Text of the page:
A 29-year-old restaurant manager has been identified as one of three people killed in the bombing at the Boston Marathon.

Her father says Krystle Campbell, of Medford, Mass., had gone with her best friend to take a picture of the friend's boyfriend crossing the finish line on Monday afternoon.

William Campbell says his daughter, who worked at a restaurant in nearby Arlington, was "very caring, very loving person, and was daddy's little girl." He says the loss has devastated the family.

He says the friend was seriously injured in the explosion.

An 8-year-old, Martin Richard of Boston, also died. He was at the finish line watching the race with his family.

Richard's sister was badly injured and his parents still hospitalized, officials said Tuesday.

Richard was a resident of the Dorchester neighborhood of Boston and a student at St. John Paul II Catholic Academy in Dorchester.

Martin's father, Bill Richard, issued a statement Tuesday afternoon thanking family and friends and asking for continuing prayers.

"My dear son Martin has died from injuries sustained in the attack on Boston. My wife and daughter are both recovering from serious injuries. We thank our family and friends, those we know and those we have never met, for their thoughts and prayers," he said. "I ask that you continue to pray for my family as we remember Martin."

Richard asked for "patience and for privacy" as the family works to "grieve and recover."

U.S. Rep. Stephen Lynch, who represents the area and is a friend of the Richard family, said the Richards' daughter was "grievously wounded."

Lynch, a Democrat first elected in 2001 in a congressional district that stretches from South Boston down past Dorchester, said the parents had worked on his first campaign.

Earlier reports said the father had run Monday, but Lynch said the entire family were observers; the official website of the 117th Boston Marathon does not list the father's name.

The Richard family was hurt by the second of two blasts, Lynch said.

"They heard the first blast. It was very close and it shocked them," Lynch said. "They were in the process of trying to actually get out into the street, away from the buildings, but the barrier, the barrier that was to keep them out of the street was a problem. And, that was when the second bomb went off."

Lynch said he met with several family members at different hospitals late Monday and early Tuesday and that the FBI had interviewed the surviving members of the Richard family -- the parents, another son and a daughter.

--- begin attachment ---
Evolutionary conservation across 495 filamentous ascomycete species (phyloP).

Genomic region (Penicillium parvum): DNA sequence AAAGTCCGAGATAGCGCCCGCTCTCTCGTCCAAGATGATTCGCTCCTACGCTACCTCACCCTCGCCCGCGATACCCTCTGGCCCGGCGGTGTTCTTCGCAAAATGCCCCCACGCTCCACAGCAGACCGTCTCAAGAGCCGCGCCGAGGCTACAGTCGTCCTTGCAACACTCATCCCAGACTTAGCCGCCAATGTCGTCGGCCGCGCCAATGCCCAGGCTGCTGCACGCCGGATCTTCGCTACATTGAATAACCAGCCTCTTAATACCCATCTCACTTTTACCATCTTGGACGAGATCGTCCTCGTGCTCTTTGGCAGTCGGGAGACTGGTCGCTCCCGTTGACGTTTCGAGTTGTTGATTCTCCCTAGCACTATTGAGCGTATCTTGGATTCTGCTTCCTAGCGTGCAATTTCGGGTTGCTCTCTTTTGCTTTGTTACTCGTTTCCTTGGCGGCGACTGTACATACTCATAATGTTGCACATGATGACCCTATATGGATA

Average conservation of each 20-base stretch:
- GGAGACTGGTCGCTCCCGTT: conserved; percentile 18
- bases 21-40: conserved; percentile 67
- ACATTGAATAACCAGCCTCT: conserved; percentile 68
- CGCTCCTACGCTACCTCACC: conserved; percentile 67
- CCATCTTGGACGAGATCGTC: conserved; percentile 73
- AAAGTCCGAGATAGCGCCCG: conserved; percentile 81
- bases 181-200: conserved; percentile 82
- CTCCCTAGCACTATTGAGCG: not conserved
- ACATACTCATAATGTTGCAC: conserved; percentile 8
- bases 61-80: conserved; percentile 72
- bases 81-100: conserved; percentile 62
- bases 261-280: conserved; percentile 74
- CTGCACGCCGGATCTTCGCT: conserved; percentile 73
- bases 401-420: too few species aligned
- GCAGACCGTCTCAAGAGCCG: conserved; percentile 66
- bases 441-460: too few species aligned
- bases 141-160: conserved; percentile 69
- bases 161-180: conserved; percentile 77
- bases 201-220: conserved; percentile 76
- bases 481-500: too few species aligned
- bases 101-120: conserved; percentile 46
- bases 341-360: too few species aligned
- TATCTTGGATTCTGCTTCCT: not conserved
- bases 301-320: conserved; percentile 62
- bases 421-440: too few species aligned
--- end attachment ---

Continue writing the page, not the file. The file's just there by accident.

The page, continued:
Doctors recovered ball bearings from Bill's legs, according to Lynch. The Richards' second son was not physically harmed, he said.

The two bombs were fashioned with pressure cookers and packed with scraps of metal, nails and ball bearings, a person briefed on the investigation told The Associated Press on Tuesday.

In the family's neighborhood Tuesday, resident Rhonda Marques remembered the dead child as "such a sweet little boy. This has devastated not just their family, but the entire city. He was just too young.

"He was a special child," she said. "I'll never forget his smile."

A candle was still burning Wednesday on the steps of the family's home.

Marques and another family friend, Larry Toobin, said that Martin's 5-year-old sister lost a leg and his mother, Denise, suffered a serious brain injury.

"This is unspeakable," Toobin said. "We're all hurting. They're a wonderful family."

At a Tuesday news conference Boston Mayor Thomas Menino said, we grieve for the "tragedy brought to our neighborhood. We grieve for the little boy from Dorchester."

Officials have not released the names of any of those killed in the bombings that occurred in rapid succession as thousands of runners approached the finish line in downtown Boston.

Boston police say their latest tally is three dead, 176 wounded with 17 of those in critical condition.

An FBI source said the death toll could rise to 10 or more because of the severity of many of the injuries.

With William Murphy and John Valenti